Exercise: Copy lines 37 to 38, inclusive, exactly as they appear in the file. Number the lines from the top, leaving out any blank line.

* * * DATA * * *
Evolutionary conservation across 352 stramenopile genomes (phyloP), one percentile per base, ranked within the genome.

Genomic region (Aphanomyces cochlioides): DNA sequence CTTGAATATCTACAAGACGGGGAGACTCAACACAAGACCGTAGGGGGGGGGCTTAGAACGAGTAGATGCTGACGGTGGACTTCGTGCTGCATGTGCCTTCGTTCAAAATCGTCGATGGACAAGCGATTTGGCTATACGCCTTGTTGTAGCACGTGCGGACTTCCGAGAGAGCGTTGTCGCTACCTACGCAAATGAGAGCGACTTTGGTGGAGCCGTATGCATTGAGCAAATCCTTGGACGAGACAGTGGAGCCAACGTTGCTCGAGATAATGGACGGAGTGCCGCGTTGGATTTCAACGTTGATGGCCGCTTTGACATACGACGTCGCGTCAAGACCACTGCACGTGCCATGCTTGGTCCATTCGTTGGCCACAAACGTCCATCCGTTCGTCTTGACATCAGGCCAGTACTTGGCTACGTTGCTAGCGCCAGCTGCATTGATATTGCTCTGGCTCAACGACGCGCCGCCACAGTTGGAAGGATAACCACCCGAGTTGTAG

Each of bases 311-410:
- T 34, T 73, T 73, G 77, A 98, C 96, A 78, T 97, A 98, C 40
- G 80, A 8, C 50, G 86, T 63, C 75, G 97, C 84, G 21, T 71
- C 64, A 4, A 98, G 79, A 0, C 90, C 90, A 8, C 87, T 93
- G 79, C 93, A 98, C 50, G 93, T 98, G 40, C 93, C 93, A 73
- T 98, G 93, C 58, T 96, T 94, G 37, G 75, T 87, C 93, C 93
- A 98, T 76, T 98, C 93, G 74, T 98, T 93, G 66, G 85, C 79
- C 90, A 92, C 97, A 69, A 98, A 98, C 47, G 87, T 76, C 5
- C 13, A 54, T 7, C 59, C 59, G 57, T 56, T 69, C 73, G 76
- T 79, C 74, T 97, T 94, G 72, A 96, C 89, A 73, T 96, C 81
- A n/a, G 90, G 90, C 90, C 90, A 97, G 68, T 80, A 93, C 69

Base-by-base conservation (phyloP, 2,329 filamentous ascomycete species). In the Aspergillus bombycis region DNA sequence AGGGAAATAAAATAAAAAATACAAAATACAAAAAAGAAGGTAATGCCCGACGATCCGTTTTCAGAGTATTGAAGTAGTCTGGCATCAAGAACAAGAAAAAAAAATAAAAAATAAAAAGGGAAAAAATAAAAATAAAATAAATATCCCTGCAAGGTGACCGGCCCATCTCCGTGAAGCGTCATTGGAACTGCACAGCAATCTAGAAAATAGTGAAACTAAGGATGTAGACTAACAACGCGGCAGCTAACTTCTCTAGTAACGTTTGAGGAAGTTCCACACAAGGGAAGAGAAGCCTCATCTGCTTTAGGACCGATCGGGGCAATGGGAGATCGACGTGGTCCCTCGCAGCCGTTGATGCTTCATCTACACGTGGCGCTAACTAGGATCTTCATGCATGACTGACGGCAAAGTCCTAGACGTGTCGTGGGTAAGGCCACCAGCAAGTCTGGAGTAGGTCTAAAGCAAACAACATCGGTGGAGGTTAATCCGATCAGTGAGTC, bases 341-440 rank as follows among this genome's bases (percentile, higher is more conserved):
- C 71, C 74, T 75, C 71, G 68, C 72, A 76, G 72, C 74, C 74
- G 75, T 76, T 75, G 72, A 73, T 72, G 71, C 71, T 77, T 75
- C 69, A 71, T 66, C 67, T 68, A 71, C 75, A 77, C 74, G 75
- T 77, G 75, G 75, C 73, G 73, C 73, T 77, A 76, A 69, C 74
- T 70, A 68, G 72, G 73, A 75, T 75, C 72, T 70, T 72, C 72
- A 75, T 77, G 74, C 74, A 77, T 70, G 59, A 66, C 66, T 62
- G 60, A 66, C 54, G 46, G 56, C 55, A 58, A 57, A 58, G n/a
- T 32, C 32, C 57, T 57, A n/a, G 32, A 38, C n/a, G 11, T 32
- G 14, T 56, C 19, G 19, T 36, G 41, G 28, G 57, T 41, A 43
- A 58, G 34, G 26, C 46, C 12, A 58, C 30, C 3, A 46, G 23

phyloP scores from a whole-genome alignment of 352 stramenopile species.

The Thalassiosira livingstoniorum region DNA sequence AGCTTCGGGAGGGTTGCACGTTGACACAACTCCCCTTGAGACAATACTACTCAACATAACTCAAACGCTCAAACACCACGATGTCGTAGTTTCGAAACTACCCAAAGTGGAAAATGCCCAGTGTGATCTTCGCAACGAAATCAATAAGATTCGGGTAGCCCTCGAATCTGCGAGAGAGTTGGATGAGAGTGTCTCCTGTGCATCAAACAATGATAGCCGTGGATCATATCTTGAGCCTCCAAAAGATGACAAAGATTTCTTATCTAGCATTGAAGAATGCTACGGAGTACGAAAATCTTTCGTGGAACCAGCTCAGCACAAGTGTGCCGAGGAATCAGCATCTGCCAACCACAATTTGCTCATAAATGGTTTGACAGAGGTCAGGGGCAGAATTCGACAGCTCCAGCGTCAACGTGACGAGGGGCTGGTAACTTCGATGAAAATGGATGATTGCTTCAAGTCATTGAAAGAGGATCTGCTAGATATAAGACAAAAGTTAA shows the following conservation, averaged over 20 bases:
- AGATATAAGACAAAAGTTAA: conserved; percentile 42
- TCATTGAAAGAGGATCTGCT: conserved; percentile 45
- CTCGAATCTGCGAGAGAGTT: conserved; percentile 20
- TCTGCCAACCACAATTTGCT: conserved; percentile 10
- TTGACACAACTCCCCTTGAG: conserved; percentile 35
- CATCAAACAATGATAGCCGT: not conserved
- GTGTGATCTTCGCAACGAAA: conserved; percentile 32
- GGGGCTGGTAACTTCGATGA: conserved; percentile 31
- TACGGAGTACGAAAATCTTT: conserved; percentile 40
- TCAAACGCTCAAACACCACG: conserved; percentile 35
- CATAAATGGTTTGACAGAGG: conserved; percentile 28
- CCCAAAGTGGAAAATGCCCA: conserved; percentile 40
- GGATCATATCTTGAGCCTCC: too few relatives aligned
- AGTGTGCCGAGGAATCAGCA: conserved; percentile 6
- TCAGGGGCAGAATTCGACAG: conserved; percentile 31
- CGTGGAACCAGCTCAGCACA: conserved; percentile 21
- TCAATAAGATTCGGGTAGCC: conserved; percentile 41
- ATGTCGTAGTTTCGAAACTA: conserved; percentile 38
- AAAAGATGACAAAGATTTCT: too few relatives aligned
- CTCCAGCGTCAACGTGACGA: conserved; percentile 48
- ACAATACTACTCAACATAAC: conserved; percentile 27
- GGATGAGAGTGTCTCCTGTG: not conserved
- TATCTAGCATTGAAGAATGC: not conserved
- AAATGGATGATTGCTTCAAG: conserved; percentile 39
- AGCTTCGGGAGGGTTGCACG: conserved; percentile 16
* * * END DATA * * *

- CATAAATGGTTTGACAGAGG: conserved; percentile 28
- CCCAAAGTGGAAAATGCCCA: conserved; percentile 40